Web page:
On the occasion of its fifth anniversary the ECB Shadow Council met in London. The Council voted in favour of unchanged interest rates with a majority of 13 votes. Six members voted in favour of an immediate rate cut of 25 basis points to 3.75 percent. All but one member of the majority expressed some form of bias toward lower rates. There was near unanimity that the ECB should remove their own rate hike bias in their communication.
Many members have become significantly more sceptical regarding the economic outlook of the euro area since last month. The average forecast for growth next year declined to 1.7 percent from 1.9 percent previously. On the other hand, the average inflation forecast for 2008 also went to 2.2 percent from 2.0 percent previously.
|CONSENSUS FORECAST OF THE ECB SHADOW COUNCIL (Last month's forecast in parentheses)|
|Year||HICP-Inflation in %||GDP-Growth in %|
|2007||2.1 (2.0)||2.6 (2.6)|
|2008||2.2 (2.0)||1.7 (1.9)|
Forecasters: J. Alzola; L. Buttiglione; J. Cailloux; J. Callow; S. King; J. Escrivá; J. Fels; M. Heise; T. Mayer; V. Riches-Flores; J.M. Six
Five forecasters have assumed that the ECB key rate will remain at 4.0 percent for the next six months, four have assumed a rate cut to 3.75 percent.
The discussion was dominated by the economic outlook. Where was a broad consensus that inflation would come down again after the current spike to around three percent. Still, some members argued that it was not advisable to cut interest rates, at a time when actual inflation was running so clearly above target. These members feared that such a move might call the inflation fighting resolve of the ECB in question.
Members listed a number of factors that would act as brakes to the economic expansion. Those were the high value of the euro, high oil prices, less support form external demand and reduced availability of credit due to the problems of the banking sector.
Many members expressed the view that uncertainty regarding macroeconomic prospects was unusually high currently. Most drew the conclusion that the right thing for the ECB was to wait until the uncertainty has receded. Those who voted in favour of a rate cut argued that uncertainty was mostly concerning the severity of any slowdown in activity, while the slowdown itself was all but certain. These members argued that a rate cut which proved to be unnecessary later could easily be undone, while cutting rates letter would be less effective, if a cut was indeed needed. . Some members suggested that the ECB should try intervention, if possible concerted, to stop the appreciation of the euro. However, others were sceptical, saying that this would not do anything if rate policy was not changed accordingly.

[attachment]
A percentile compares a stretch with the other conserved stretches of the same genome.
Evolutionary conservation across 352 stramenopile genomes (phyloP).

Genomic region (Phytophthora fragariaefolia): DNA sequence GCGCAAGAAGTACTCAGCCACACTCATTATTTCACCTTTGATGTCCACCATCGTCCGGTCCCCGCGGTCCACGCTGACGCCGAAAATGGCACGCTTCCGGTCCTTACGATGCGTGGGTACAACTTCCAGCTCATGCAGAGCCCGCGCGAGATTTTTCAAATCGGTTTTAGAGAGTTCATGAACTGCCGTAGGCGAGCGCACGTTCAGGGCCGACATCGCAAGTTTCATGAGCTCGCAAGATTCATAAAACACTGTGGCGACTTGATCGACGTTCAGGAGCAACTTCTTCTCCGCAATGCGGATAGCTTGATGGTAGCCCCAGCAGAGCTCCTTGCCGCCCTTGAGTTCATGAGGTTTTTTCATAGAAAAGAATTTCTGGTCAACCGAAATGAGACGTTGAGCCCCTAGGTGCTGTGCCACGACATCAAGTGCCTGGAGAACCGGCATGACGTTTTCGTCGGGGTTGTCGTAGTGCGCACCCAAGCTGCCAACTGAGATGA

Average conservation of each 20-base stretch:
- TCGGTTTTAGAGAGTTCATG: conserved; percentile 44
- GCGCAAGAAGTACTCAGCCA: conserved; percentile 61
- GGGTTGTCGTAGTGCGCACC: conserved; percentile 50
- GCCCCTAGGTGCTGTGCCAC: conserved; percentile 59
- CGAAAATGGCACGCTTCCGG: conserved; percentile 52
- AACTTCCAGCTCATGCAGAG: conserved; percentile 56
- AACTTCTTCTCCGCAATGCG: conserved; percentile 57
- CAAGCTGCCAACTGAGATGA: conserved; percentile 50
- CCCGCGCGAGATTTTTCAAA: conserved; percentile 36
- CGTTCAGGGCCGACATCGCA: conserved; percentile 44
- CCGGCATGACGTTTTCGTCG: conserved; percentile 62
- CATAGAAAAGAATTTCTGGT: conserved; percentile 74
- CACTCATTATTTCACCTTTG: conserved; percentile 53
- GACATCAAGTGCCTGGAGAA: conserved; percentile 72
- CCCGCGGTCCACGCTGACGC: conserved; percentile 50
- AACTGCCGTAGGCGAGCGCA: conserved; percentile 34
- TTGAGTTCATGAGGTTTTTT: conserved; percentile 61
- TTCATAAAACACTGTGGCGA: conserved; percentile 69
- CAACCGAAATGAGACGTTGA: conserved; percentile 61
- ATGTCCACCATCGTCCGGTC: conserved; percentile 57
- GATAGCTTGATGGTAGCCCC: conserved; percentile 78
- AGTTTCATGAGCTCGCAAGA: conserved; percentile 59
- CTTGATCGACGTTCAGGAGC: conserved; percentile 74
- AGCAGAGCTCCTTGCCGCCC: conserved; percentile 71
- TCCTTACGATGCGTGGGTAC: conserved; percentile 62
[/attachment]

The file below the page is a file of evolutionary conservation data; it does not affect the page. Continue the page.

Regarding the ECB’s money market steering activities one member suggested the ECB should narrow the corridor around the minimum bid rate, by raising the rate of marginal borrowing facility from three to 3.5 percent and cutting the marginal lending rate from five to 4.5 percent. No consensus was reached on this proposal, either. Other members preferred the generous provision of short and medium term liquidity.
|INDIVIDUAL VOTES (Recommended rate change in percentage points)|
|Josè Alzola||Citigroup, London||no change|
|Agnès Bénassy-Quéré||CEPII, Paris||cut 25 bp|
|Willem Buiter||London School of Economics and Goldman Sachs||cut 25 bp|
|Luigi Buttiglione||Fortress, London||no change|
|Jacques Cailloux||Royal Bank of Scotland, London||no change|
|Julian Callow||Barclays Capital, London||no change|
|Marie Diron||Ocford Economics||no change|
|José Luis Escrivá||BBVA, Madrid||no change|
|Joachim Fels||Morgan Stanley, London||cut 25 bp|
|Daniel Gros||Center of European Policy Studies (CEPS), Brussels||no change|
|Michael Heise||Dresdner Bank / Allianz, Frankfurt||no change|
|Stephen King||HSBC, London||no change|
|Thomas Mayer||Deutsche Bank, London||cut 25 bp|
|Gernot Nerb||Ifo-Institute, Munich||no change|
|Thorsten Polleit||ECB-Observer, Frankfurt||no change|
|Véronique Riches-Flores||Société Générale, Paris||cut 25 bp|
|Jean-Michel Six||Standard & Poor's, London||no change|
|Angel Ubide||Tudor Investment Corporation, Washington D.C.||cut 25 bp|
|Charles Wyplosz||Graduate Institute of International Studies, Geneva||no change|
* In alphabetical order.
The Shadow Council decided not to follow the ECB Governing Council in extending its membership size to 21. Rather the Shadow Council will reduce membership to 15. Where was broad consensus that a committee of 21 was far too large to allow for efficient decision making.
Tuesday, December 4, 2007
Norbert Haering, London